grant or devise of the land itself; and accordingly, the
grant of these, to carry more than a life interest, must
have apt words ol" limitation to pass a greater estate,
while a devise of them, if without words of limitation, will
carry the fee. See in/nt, p. 200. As to a devise of
the orcupatioii of realty without words of liniiratioii, see
Coininl V. Larhinnn { \><X>>)^ (lO L. T. 1.

l'AHA(iJ{Al'H ( 1 ).

As to the exceptions set out in the tirst part of the Kxceptions.
article :

(a) A grant to th«- sovereign of Ireelutld lands will carry Suvercign.
the fee, though no words of limitation are used,
at .iMV rate it the deed of grant be enrolled. "If
a man give land> to the king bv deede inrolled,
a fee simph; doth passe without these words
(successor.** or heires/' (("o. Lilt. It b).

200 Part IV. — Interests Transferred.

Art. 36. (b) The same' is tlic case with a c-oi'iioration aggretrate,

Para~Tl) where more than one inenihcr can take: "It" a

Corporation t'eotiinont or orant I)e made Ijy deed to a mayor

aggregate. jiu,} eommoiialtie or any other corporation aoor^-

gate of manie ])ersons ca})al)le, they have a tee

simple without tlie word (successors) " (C'o.

Litt. 9 b). Where only one member of the corj)0-

ration onlv can take, it seems the words '' and

successors "' must be added (1 Hull. Abr. K\2).

It is to be rememlx'red in this connection, that
the apt words of limitation of a fee to a corpora-
tion i>ol(\ are to the re])resentative for the time
being of the corporation, and '"his successors,"
and that s. 51 of the Conveyancing and Law of
Property Act, 1881, permits tlie suljstitution of
•' in fee simple " for *" and his heirs " merely.
The consequence seems to l)e, th:it it is still
necessary to convey to a corporation sole and
" his successors." If the limitation be to the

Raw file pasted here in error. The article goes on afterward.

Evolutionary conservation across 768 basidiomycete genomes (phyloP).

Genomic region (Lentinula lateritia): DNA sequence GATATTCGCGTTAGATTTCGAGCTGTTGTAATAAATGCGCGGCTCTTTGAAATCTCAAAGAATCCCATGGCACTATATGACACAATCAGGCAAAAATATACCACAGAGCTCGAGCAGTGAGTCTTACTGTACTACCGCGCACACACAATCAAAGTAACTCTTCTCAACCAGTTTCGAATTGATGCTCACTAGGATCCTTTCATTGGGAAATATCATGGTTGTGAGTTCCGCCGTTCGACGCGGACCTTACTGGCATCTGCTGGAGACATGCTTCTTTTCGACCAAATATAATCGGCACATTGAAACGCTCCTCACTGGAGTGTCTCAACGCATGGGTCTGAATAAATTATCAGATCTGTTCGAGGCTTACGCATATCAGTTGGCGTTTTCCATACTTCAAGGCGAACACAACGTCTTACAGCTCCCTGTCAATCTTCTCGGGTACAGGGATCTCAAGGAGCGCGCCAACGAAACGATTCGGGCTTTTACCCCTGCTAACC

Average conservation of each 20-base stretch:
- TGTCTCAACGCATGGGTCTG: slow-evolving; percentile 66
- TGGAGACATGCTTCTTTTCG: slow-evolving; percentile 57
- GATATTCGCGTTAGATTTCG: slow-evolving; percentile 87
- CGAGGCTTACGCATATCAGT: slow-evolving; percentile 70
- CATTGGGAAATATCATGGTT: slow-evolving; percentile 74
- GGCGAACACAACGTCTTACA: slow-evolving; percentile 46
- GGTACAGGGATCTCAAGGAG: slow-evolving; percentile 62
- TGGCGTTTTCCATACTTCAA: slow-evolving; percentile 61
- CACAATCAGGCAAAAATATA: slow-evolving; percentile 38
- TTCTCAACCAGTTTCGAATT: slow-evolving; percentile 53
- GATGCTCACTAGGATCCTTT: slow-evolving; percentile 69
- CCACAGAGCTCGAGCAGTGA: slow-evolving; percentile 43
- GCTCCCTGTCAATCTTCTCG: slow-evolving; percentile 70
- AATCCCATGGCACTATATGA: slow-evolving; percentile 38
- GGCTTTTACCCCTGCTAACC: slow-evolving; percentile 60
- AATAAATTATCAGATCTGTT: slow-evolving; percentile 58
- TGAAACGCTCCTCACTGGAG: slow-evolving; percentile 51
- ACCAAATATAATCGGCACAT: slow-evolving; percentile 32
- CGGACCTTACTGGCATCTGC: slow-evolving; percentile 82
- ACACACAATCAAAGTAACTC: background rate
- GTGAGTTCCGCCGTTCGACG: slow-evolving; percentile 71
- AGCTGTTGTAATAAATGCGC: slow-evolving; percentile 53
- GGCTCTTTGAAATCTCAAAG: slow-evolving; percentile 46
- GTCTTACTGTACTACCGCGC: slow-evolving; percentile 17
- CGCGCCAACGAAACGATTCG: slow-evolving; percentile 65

corporation sole " in fee simple," the effect would
seem to be the same as a limitation l)efore the
Act to the corporation and his heirs would have
been, namely, to vest a life estate in x\w j)erson
representing the corporation for the time Iteing.
See Co. Litt. 94 1); sed (pin re: see Key and El])hin-
stone's Conveyancing, .^th ed.. at p. 39)^. where it
is said that the effect is to vest the fee in him.

" Heirs" and (c) A grant to the " heirs " or " the heirs of the body "

" heirs of the , , ; i

body." !is purchasers conveys to the person or persons

answering that description at the death of the

person whose heirs or heirs of the l)ody he or

they is or are, a fee simple or a fee tail, though

no words of inheritance are added to the descrij)-

tion of "heirs" or "heirs of the l)ody.'" The

addition, however, of words of inlieritance to

these descriptions is often of great imj»ortance

in determining wh<'ther or not the persons

answering the description take as purchasers.

Chap. II. — Gifts without Words of Limitation. 201

See the Inheritance Act, 1833 (3 & 4 Will. 4, c. 106), Art. 36.
s. 3, as to the character in which the heir takes in the case p^^j.^ (i),
of devises to testator's heirs, and in what character the
settlor takes when the ultimate remainder nnder the
settlement is reserved to him and his heirs or '"to his
ricrht heirs" (Owen v. Gihhons, [1902] 1 (1i. (')36).

It should perhaps be noted that when the grant is to
the heirs or heirs of the body of a livino; person other than
the grantor, the estate granted is a contingent remainder
or executory devise or use ; but when to the heirs of the
grantor himself, the estate is a vested estate in the grantor
himself, the heirs taking nothing under the grant. " If a
man make a gift in taile, or a lease for life, the remainder
to his own right heires. the remainder is void, and he iiatli
the reversion in liini : for the ancestor during his life
beareth in his body (in judgment of law) all his heires,
and therefore it is truly said that lucres est j.>ars
antecessoris " (Co. Litt. 22 b).

And it should further be noted that the words "heirs" "Heir 'not
1 ■ /•111"- 1 ill- !• 1 M withiu

or " heirs or tiie body m order to pass tlie tee or lee tail exception.

must be in the ])lural. A grant to the "heir" of A. will

carry merely a life estate. See per LiNDLEY, L.d., in

Evans V. Evans, [1892] 2 Ch. 173, at p. 184. (Why the

Lord Justice refers there to the fact that the deed before

the court was executed in 1854 as a reason for the doctrine

he lays down is hard to say. as the doctrine seems ecjually

a[)plical>le if the deed had Ijeeii executed the day before

his decision.) Wlwre. however, the words are *' lieir or

heirs" a i'ee simple \v(juld jiass (/>(<//// v. '/'(H/lin- (1(!14).

2 Roll. 2r,:\).

Section .">1 of th«' ( 'onveyaneing and Law ot rroperty
Act, 18^<1 (l-J it 4.'» \'iet. e. 41), merely jierniii- ilie -nb-
htitution of '"in lee >ini|ile'" lui- •' heii>."' and "in tail."'